Rookie Bass Trombone

Discussion in 'Introduce Yourself' started by merv, Jul 26, 2017.

  1. merv

    merv Member

    Hi All
    Registered here some time ago but I don't think I introduced but can't be sure.
    After 30 years on tuba took up bass trombone last year as I have a finger problem and find a valve instrument increasingly difficult. Am still playing tuba and running bass bone in tandem and must say the different clefs can be confusing. Anyhow still pressing ahead with enthusiasm.
    Merv
     
  2. Jack E

    Jack E Well-Known Member

    Good afternoon, Merv - and welcome!

    I can well believe that playing both bass and treble clefs could take some getting use to - but I hope that you'll find, after a while, that your muscle memory will kick in, and simply translate; i.e., when playing tuba, "that dot there equals 1st and 2nd valves", and, when playing bass trombone, "that dot there equals 2nd position".

    Having recently switched from baritone (Bb) to tenor horn (Eb), due to breathing problems, I can sympathise; but hang in there, buddy - it will come!

    Best regards,
    Jack
     
  3. merv

    merv Member

    Hi Jack thanks for the encouragement. I play with three brass bands (or 21/2 probably) in Northern Ireland. BB flat bass in two of them but the third has allowed me now to sit permanently on bass trombone after a years hard home practice which is my long term aim. The other two won't let me for various legitimate reasons.
    I can still physically handle the tuba with minor discomfort but am a reasonable player but feel I should ditch it as it may be impeding my trombone progress. I genuinely don't know if this is a valid argument. I would love to keep both instruments running in tandem and would if I can convince myself it's not doing any harm. I'm retired and 73 and I'm told it's great for the brain to make it struggle a bit. Mind you humping the BB around is a pain and the wife would love to see it go as we live in an apartment. It's not Black Dyke I'm playing for so maybe shouldn't worry too much about playing two instruments moderately well rather than one very well.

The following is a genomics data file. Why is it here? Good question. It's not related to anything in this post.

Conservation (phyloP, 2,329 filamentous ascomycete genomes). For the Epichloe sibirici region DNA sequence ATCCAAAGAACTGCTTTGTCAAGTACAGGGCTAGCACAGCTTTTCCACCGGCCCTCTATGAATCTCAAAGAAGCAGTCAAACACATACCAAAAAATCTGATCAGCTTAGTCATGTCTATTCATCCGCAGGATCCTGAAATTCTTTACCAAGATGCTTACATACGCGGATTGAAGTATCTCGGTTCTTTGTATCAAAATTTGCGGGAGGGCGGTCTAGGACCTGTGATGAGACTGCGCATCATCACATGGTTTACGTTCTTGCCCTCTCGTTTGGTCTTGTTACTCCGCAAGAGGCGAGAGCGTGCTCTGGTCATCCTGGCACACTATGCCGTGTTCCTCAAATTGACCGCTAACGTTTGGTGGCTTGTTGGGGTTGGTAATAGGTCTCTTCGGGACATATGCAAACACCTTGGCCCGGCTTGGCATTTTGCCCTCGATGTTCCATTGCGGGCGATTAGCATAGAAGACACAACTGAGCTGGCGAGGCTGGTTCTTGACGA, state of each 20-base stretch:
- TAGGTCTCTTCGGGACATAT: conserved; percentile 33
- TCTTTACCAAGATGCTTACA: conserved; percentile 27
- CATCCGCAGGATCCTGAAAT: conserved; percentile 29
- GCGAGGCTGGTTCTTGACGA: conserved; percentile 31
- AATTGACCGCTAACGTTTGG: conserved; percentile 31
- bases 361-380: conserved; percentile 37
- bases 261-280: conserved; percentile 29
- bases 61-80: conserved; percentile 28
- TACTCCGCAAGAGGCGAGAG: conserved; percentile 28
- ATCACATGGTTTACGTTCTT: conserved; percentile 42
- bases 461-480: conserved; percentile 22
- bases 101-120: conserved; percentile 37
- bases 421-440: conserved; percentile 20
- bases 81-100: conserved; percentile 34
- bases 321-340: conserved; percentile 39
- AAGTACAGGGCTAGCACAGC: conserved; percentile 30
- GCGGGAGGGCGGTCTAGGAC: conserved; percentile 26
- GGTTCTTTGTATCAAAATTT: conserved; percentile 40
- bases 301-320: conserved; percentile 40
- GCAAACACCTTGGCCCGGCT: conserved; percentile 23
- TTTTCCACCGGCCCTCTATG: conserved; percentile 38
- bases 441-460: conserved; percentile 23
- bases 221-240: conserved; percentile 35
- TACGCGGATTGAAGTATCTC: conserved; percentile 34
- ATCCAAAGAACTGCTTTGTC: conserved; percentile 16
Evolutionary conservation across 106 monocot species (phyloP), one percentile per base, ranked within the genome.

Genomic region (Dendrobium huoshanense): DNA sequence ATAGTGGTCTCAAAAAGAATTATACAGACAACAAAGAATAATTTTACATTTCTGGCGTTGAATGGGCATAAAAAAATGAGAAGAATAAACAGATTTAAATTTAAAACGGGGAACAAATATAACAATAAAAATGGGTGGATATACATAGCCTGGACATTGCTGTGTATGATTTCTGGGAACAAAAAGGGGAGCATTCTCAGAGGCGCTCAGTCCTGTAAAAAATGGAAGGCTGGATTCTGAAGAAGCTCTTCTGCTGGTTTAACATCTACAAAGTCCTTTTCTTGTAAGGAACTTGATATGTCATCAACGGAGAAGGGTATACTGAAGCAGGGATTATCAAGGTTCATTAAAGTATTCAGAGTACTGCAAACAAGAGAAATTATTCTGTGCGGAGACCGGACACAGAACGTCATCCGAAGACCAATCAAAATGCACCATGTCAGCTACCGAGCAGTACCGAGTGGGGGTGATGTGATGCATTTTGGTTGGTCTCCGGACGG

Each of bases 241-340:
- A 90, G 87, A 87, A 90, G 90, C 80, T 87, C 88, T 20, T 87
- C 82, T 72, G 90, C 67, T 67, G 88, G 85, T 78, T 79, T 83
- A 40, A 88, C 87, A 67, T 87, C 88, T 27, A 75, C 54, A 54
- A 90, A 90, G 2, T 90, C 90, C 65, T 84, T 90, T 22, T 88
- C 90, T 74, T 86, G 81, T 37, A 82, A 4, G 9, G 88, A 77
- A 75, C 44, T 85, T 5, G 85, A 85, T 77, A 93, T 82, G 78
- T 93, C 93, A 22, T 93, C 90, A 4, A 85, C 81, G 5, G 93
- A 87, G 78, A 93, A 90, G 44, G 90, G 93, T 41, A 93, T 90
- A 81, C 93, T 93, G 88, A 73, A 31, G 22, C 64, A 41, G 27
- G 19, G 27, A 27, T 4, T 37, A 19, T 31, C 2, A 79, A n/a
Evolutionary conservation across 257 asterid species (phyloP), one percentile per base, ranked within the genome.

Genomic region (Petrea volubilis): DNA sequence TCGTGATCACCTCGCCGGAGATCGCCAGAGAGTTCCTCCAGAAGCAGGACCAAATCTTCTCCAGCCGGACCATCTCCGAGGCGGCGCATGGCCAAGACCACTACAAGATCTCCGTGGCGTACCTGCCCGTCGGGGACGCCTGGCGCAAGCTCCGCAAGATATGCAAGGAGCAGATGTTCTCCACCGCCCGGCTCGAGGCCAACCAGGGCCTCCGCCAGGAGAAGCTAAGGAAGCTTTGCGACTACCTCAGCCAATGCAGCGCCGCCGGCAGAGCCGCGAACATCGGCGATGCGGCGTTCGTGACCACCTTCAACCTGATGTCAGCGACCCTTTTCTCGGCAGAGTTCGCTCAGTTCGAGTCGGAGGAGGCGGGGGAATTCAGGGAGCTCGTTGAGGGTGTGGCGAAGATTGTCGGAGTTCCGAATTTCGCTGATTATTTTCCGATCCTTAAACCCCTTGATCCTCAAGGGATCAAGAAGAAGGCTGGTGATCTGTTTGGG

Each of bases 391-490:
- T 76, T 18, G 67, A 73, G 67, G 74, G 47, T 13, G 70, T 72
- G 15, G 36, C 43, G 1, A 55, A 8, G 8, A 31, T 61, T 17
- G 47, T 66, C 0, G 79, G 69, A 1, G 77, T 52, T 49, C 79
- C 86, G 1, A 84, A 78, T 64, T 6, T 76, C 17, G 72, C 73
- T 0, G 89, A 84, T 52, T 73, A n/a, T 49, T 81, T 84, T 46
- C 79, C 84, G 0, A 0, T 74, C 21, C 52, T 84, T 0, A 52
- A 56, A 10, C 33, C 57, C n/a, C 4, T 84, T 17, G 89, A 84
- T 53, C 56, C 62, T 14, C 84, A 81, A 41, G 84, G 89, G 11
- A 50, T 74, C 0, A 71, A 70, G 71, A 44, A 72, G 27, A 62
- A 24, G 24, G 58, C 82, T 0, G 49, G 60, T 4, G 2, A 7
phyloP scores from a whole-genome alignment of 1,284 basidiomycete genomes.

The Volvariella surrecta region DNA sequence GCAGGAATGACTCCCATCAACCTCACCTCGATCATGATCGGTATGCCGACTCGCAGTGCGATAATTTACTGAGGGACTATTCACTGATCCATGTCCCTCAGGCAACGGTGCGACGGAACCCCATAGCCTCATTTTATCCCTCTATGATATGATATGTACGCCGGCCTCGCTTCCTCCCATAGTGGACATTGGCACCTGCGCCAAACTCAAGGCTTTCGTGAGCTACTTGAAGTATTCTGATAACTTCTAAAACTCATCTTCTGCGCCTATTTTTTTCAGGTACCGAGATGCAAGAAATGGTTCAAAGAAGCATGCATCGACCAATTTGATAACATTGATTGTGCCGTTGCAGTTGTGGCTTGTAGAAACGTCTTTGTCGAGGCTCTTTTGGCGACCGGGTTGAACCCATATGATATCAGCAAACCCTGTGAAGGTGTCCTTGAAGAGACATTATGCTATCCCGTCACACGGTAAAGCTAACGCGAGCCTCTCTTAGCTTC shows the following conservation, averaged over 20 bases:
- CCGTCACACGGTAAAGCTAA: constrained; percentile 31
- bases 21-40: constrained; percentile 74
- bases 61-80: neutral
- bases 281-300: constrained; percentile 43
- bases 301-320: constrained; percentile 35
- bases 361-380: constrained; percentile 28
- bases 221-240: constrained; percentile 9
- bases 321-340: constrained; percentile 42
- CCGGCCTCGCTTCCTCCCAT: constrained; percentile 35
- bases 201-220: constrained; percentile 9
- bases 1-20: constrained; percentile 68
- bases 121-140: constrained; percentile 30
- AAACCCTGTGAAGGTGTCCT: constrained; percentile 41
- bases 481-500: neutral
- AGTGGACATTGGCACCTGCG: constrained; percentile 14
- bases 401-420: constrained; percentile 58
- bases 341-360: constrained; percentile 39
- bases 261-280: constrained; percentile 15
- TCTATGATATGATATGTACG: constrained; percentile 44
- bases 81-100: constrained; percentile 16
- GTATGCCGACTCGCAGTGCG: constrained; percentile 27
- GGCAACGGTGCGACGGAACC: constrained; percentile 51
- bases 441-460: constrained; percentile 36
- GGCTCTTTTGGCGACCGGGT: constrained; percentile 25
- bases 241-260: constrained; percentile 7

Will struggle on prevaricating and thanks for the chat and advice
    Merv
     
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  4. Welcome merv. I'm also a BBb bass player who is learning to play trombone. Only differences are I'm returning to bass after a long (very long) layoff.....and I'm learning the bone in treble clef. So that I can relate more easily between valve fingerings on the Bass and equivalent bone slide positions. It's going well so far. I'd much prefer to be an average trombonist rather than a mediocre Bassist.
     
  5. merv

    merv Member

    Well Stan I started with tenor trombone but after two weeks I felt bass was in my blood so went for bass bone. Also the tenor mouthpiece was that bit too small compared to the tuba. Mind you the bass bone mouthpiece is relatively small too compared to a Bach 12 BB!
    Are you running both instruments together or bone only?
    Merv
     
  6. Running both instruments together. Played bass at band practice tonight and will tootle on the bone during the week. The change of mouthpieces is 'interesting'.
     
  7. merv

    merv Member

    I nearly wish that I hadn't gone onto bass clef. I feel that if both instruments were treble clef I might be keener on keeping both going. Trouble is bass is in my blood. BB tuba and also sing bass in male voice choir so why not bass trombone?
     
  8. Jack E

    Jack E Well-Known Member

    I know what you mean, Merv; though I'm starting to get to grips with playing tenor horn, now, baritone was the first brass instrument I tried, and as soon as I got one half-way decent note out of it, I was totally hooked. Much as I like the sound of a tenor, it's just a little bit too sweet for my taste - whereas the baritone is just that bit more gutsy. Although the euph is in much the same pitch range, it's, again, just that bit too sweet for my taste. A rough analogy; euph = Robert Redford; baritone = Clint Eastwood!
    :D

    As my breathing is steadily improving, and regular playing is probably helping at least as much as the inhaler I've been prescribed, I do hope that eventually I will be able to revert to baritone - even though it would mean getting used to Bb instead of Eb . . . ah, well; I think it would be a price worth paying!